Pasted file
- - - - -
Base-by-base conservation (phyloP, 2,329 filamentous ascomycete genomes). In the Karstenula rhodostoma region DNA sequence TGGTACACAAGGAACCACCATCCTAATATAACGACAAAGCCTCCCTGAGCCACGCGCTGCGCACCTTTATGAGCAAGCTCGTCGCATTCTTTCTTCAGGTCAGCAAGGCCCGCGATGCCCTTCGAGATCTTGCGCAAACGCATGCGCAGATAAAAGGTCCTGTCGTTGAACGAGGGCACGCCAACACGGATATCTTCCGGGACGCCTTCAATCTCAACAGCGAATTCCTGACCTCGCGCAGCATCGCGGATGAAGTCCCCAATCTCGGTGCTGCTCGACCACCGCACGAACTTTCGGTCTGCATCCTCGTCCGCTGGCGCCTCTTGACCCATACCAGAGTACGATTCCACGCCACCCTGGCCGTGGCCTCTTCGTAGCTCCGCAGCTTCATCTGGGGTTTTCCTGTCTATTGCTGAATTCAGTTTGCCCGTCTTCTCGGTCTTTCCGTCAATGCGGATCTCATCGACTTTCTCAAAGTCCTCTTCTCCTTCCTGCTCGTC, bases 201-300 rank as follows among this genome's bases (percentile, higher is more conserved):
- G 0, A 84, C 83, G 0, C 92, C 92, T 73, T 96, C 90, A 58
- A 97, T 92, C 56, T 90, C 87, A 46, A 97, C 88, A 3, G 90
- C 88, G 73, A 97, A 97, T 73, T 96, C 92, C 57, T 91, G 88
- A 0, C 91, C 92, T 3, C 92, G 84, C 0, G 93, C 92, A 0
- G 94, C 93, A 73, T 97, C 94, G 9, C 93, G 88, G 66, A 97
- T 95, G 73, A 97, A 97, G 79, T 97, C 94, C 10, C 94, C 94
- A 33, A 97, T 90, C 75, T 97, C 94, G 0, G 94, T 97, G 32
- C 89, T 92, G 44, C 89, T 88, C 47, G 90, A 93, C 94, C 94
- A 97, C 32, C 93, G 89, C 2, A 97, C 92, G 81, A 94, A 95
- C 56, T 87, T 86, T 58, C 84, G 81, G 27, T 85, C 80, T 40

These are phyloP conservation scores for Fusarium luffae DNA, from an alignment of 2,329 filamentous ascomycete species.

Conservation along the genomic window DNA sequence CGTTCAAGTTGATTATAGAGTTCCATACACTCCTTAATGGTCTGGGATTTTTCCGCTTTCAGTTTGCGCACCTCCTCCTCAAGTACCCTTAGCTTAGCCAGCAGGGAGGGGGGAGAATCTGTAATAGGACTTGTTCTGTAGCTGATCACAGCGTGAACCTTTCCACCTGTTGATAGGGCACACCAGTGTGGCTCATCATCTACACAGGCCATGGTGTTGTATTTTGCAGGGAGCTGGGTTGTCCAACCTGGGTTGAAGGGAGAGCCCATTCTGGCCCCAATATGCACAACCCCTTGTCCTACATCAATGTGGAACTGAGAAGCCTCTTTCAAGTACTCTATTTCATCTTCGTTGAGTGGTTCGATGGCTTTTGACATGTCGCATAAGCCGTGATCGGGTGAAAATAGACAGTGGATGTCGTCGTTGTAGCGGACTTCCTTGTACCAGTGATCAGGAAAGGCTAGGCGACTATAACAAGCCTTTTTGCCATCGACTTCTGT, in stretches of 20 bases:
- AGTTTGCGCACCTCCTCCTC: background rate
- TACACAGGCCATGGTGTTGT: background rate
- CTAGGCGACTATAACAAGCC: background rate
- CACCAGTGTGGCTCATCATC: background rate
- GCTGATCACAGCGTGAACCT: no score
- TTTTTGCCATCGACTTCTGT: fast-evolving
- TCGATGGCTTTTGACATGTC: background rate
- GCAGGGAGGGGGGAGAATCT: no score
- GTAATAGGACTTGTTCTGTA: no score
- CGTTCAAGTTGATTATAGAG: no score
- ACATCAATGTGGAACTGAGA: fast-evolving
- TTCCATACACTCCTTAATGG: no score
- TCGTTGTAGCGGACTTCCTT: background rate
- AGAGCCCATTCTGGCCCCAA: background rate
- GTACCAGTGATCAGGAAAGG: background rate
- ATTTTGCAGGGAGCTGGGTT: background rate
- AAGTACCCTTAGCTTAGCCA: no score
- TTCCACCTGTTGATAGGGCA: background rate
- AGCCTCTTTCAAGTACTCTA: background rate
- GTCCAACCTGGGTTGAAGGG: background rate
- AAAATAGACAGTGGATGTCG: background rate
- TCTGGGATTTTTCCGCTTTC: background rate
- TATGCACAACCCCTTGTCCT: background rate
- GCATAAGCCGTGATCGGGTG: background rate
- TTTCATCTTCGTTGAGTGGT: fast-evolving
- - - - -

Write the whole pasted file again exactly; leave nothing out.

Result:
Base-by-base conservation (phyloP, 2,329 filamentous ascomycete genomes). In the Karstenula rhodostoma region DNA sequence TGGTACACAAGGAACCACCATCCTAATATAACGACAAAGCCTCCCTGAGCCACGCGCTGCGCACCTTTATGAGCAAGCTCGTCGCATTCTTTCTTCAGGTCAGCAAGGCCCGCGATGCCCTTCGAGATCTTGCGCAAACGCATGCGCAGATAAAAGGTCCTGTCGTTGAACGAGGGCACGCCAACACGGATATCTTCCGGGACGCCTTCAATCTCAACAGCGAATTCCTGACCTCGCGCAGCATCGCGGATGAAGTCCCCAATCTCGGTGCTGCTCGACCACCGCACGAACTTTCGGTCTGCATCCTCGTCCGCTGGCGCCTCTTGACCCATACCAGAGTACGATTCCACGCCACCCTGGCCGTGGCCTCTTCGTAGCTCCGCAGCTTCATCTGGGGTTTTCCTGTCTATTGCTGAATTCAGTTTGCCCGTCTTCTCGGTCTTTCCGTCAATGCGGATCTCATCGACTTTCTCAAAGTCCTCTTCTCCTTCCTGCTCGTC, bases 201-300 rank as follows among this genome's bases (percentile, higher is more conserved):
- G 0, A 84, C 83, G 0, C 92, C 92, T 73, T 96, C 90, A 58
- A 97, T 92, C 56, T 90, C 87, A 46, A 97, C 88, A 3, G 90
- C 88, G 73, A 97, A 97, T 73, T 96, C 92, C 57, T 91, G 88
- A 0, C 91, C 92, T 3, C 92, G 84, C 0, G 93, C 92, A 0
- G 94, C 93, A 73, T 97, C 94, G 9, C 93, G 88, G 66, A 97
- T 95, G 73, A 97, A 97, G 79, T 97, C 94, C 10, C 94, C 94
- A 33, A 97, T 90, C 75, T 97, C 94, G 0, G 94, T 97, G 32
- C 89, T 92, G 44, C 89, T 88, C 47, G 90, A 93, C 94, C 94
- A 97, C 32, C 93, G 89, C 2, A 97, C 92, G 81, A 94, A 95
- C 56, T 87, T 86, T 58, C 84, G 81, G 27, T 85, C 80, T 40

These are phyloP conservation scores for Fusarium luffae DNA, from an alignment of 2,329 filamentous ascomycete species.

Conservation along the genomic window DNA sequence CGTTCAAGTTGATTATAGAGTTCCATACACTCCTTAATGGTCTGGGATTTTTCCGCTTTCAGTTTGCGCACCTCCTCCTCAAGTACCCTTAGCTTAGCCAGCAGGGAGGGGGGAGAATCTGTAATAGGACTTGTTCTGTAGCTGATCACAGCGTGAACCTTTCCACCTGTTGATAGGGCACACCAGTGTGGCTCATCATCTACACAGGCCATGGTGTTGTATTTTGCAGGGAGCTGGGTTGTCCAACCTGGGTTGAAGGGAGAGCCCATTCTGGCCCCAATATGCACAACCCCTTGTCCTACATCAATGTGGAACTGAGAAGCCTCTTTCAAGTACTCTATTTCATCTTCGTTGAGTGGTTCGATGGCTTTTGACATGTCGCATAAGCCGTGATCGGGTGAAAATAGACAGTGGATGTCGTCGTTGTAGCGGACTTCCTTGTACCAGTGATCAGGAAAGGCTAGGCGACTATAACAAGCCTTTTTGCCATCGACTTCTGT, in stretches of 20 bases:
- AGTTTGCGCACCTCCTCCTC: background rate
- TACACAGGCCATGGTGTTGT: background rate
- CTAGGCGACTATAACAAGCC: background rate
- CACCAGTGTGGCTCATCATC: background rate
- GCTGATCACAGCGTGAACCT: no score
- TTTTTGCCATCGACTTCTGT: fast-evolving
- TCGATGGCTTTTGACATGTC: background rate
- GCAGGGAGGGGGGAGAATCT: no score
- GTAATAGGACTTGTTCTGTA: no score
- CGTTCAAGTTGATTATAGAG: no score
- ACATCAATGTGGAACTGAGA: fast-evolving
- TTCCATACACTCCTTAATGG: no score
- TCGTTGTAGCGGACTTCCTT: background rate
- AGAGCCCATTCTGGCCCCAA: background rate
- GTACCAGTGATCAGGAAAGG: background rate
- ATTTTGCAGGGAGCTGGGTT: background rate
- AAGTACCCTTAGCTTAGCCA: no score
- TTCCACCTGTTGATAGGGCA: background rate
- AGCCTCTTTCAAGTACTCTA: background rate
- GTCCAACCTGGGTTGAAGGG: background rate
- AAAATAGACAGTGGATGTCG: background rate
- TCTGGGATTTTTCCGCTTTC: background rate
- TATGCACAACCCCTTGTCCT: background rate
- GCATAAGCCGTGATCGGGTG: background rate
- TTTCATCTTCGTTGAGTGGT: fast-evolving